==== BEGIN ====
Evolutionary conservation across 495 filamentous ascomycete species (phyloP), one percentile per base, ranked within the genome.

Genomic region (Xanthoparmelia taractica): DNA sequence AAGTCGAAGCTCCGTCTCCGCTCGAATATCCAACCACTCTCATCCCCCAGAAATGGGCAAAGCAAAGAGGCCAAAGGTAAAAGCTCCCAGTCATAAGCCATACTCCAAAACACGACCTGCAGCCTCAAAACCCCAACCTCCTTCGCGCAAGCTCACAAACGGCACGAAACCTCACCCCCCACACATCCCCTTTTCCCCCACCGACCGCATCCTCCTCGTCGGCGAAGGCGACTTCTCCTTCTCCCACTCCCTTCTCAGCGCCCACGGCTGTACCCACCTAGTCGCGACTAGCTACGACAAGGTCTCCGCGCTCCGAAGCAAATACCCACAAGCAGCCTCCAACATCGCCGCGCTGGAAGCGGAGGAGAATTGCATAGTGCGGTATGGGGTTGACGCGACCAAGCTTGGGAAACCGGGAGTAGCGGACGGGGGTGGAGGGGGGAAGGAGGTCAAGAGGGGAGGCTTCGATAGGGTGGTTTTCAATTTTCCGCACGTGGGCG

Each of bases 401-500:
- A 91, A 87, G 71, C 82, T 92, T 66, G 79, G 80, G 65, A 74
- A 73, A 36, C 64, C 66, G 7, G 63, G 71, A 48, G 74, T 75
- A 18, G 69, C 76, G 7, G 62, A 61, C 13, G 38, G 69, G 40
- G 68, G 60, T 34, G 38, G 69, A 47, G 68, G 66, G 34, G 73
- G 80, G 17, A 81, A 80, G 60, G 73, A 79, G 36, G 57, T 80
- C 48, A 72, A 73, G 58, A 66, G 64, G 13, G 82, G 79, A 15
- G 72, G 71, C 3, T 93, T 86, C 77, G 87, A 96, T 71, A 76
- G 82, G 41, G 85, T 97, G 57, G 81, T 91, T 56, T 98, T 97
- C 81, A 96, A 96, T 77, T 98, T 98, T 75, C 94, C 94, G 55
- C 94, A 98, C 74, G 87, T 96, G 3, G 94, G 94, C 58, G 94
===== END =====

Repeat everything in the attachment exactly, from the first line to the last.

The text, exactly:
Evolutionary conservation across 495 filamentous ascomycete species (phyloP), one percentile per base, ranked within the genome.

Genomic region (Xanthoparmelia taractica): DNA sequence AAGTCGAAGCTCCGTCTCCGCTCGAATATCCAACCACTCTCATCCCCCAGAAATGGGCAAAGCAAAGAGGCCAAAGGTAAAAGCTCCCAGTCATAAGCCATACTCCAAAACACGACCTGCAGCCTCAAAACCCCAACCTCCTTCGCGCAAGCTCACAAACGGCACGAAACCTCACCCCCCACACATCCCCTTTTCCCCCACCGACCGCATCCTCCTCGTCGGCGAAGGCGACTTCTCCTTCTCCCACTCCCTTCTCAGCGCCCACGGCTGTACCCACCTAGTCGCGACTAGCTACGACAAGGTCTCCGCGCTCCGAAGCAAATACCCACAAGCAGCCTCCAACATCGCCGCGCTGGAAGCGGAGGAGAATTGCATAGTGCGGTATGGGGTTGACGCGACCAAGCTTGGGAAACCGGGAGTAGCGGACGGGGGTGGAGGGGGGAAGGAGGTCAAGAGGGGAGGCTTCGATAGGGTGGTTTTCAATTTTCCGCACGTGGGCG

Each of bases 401-500:
- A 91, A 87, G 71, C 82, T 92, T 66, G 79, G 80, G 65, A 74
- A 73, A 36, C 64, C 66, G 7, G 63, G 71, A 48, G 74, T 75
- A 18, G 69, C 76, G 7, G 62, A 61, C 13, G 38, G 69, G 40
- G 68, G 60, T 34, G 38, G 69, A 47, G 68, G 66, G 34, G 73
- G 80, G 17, A 81, A 80, G 60, G 73, A 79, G 36, G 57, T 80
- C 48, A 72, A 73, G 58, A 66, G 64, G 13, G 82, G 79, A 15
- G 72, G 71, C 3, T 93, T 86, C 77, G 87, A 96, T 71, A 76
- G 82, G 41, G 85, T 97, G 57, G 81, T 91, T 56, T 98, T 97
- C 81, A 96, A 96, T 77, T 98, T 98, T 75, C 94, C 94, G 55
- C 94, A 98, C 74, G 87, T 96, G 3, G 94, G 94, C 58, G 94